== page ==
It is that time of year as you head out for work or during the holidays, going to grandma’s house or that family dinner, many will be driving to that event over mountain passes or even staying local. During this time of year, the weather can change rapidly; the air temperature can hover around the freezing level, or a weather system could bring wind, rain and snow. Being aware of the changing weather conditions is important. The leading cause of death during winter storms is transportation accidents.
Many accidents could be avoided if drivers took time to learn and practice good safety tips for driving safely during inclement weather such as snowy and icy conditions. Perhaps the deadliest danger of all is “black ice.” Black ice is ice which forms on a roadway, usually due to snow melting and re- freezing. Since it is almost invisible, drivers fail to recognize black ice conditions and may drive at normal speeds, often resulting in very serious accidents. Always be alert to the possibility of black ice when temperatures are near or below freezing. Pavement that looks dry but appears darker in color and dull-looking should alert you to the presence of black ice.
Failing to allow yourself enough time to stop is another major cause of winter driving accidents. During slippery conditions stopping distances can triple. Driving at a slower speed, anticipating stops at traffic lights and intersections, and applying brakes sooner than normal will help ensure accident-free stops. When braking, brake carefully with short, rapid application of the brakes. Avoid slamming on the brakes, this will only cause the wheels to lock up and you careen out of control. Always allow plenty of extra space between you and other vehicles to minimize the need for quick stops.
Acceleration, turning, and passing also present dangers during winter. Accelerate slowly to avoid loss of traction and subsequent loss of control. Turn slowly, with caution, to avoid sliding into a stationary object or the path of an oncoming vehicle. Avoid sudden movements. Pass with care because passing lanes are not maintained as well as driving lanes. Again, leave extra space between yourself and other vehicles so there’s room to maneuver in case something goes wrong. During a skid, steer cautiously in the direction you want the car to go.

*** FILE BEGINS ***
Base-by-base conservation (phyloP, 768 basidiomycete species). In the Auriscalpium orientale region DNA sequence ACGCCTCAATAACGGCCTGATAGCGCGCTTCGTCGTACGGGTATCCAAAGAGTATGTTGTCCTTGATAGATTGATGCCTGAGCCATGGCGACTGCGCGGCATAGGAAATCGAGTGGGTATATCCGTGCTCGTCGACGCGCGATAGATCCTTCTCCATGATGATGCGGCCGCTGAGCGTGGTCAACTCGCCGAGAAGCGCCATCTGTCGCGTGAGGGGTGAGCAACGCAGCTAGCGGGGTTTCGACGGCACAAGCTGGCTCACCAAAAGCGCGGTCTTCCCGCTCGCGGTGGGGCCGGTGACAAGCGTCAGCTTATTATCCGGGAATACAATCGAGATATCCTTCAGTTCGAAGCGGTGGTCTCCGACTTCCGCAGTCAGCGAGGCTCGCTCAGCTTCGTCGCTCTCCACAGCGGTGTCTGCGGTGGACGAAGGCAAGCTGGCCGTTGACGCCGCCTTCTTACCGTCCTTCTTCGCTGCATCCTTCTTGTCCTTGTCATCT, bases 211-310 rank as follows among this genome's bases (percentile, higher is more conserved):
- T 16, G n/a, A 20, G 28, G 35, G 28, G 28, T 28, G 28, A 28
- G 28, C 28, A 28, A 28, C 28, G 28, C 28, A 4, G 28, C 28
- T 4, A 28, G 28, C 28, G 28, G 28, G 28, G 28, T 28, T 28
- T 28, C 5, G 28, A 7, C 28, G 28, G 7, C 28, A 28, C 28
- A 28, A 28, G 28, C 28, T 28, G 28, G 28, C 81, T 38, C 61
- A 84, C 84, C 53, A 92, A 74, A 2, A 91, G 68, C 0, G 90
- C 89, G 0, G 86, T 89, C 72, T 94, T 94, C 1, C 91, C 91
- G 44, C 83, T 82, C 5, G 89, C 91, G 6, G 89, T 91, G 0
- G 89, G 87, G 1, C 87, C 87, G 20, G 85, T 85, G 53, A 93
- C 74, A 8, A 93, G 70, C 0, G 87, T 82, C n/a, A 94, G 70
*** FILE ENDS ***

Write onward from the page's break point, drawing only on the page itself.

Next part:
Driving in the snow and ice is one of the most dangerous activities you can do while out on the road. Traction is at a premium and you can easily lose control of your vehicle.
Here are some tips you should remember for driving safely in winter:
- Always use your seatbelt.
- Turn on your headlights during adverse weather conditions. Overcast skies and falling snow limit visibility. It is important to see and be seen.
- Like all the signs say, bridges and overpasses freeze before the roadway, use extra caution in these locations.
- Driving in winter weather conditions causes physical and mental fatigue and reduces reaction times. Get plenty of rest and adequate nutrition. Don’t drive while you’re sleepy or on medication that causes drowsiness. Turn your cell phone off, have two hands on the steering wheel, and pay attention to driving.
- Prepare your vehicle well ahead of time. Check fluid levels, tire pressure, lights, and the battery. Have a mechanic give your vehicle a winter check-up and make any necessary repairs.
- Stock an emergency kit containing heavy clothes and a blanket, traction material such as sand or kitty litter, tire chains, a small shovel, first aid kit, flashlight, jumper cables, and a bright cloth to use as a flag.
- Be careful when exiting your car, either to walk to the job site, restaurant or maybe responding to an accident that just happen in front of you. The roadway may be slippery and you can lose your balance and fall or the other approaching vehicles may not be able to stop. Know your surrounding and don’t assume that people can or will stop on slippery roadways.
Your family is waiting for you. It is important for you to get there safely and enjoy each other’s company. Have a great season of feasting, watching Hallmark, football and being with family and friends.
Let’s be safe out there!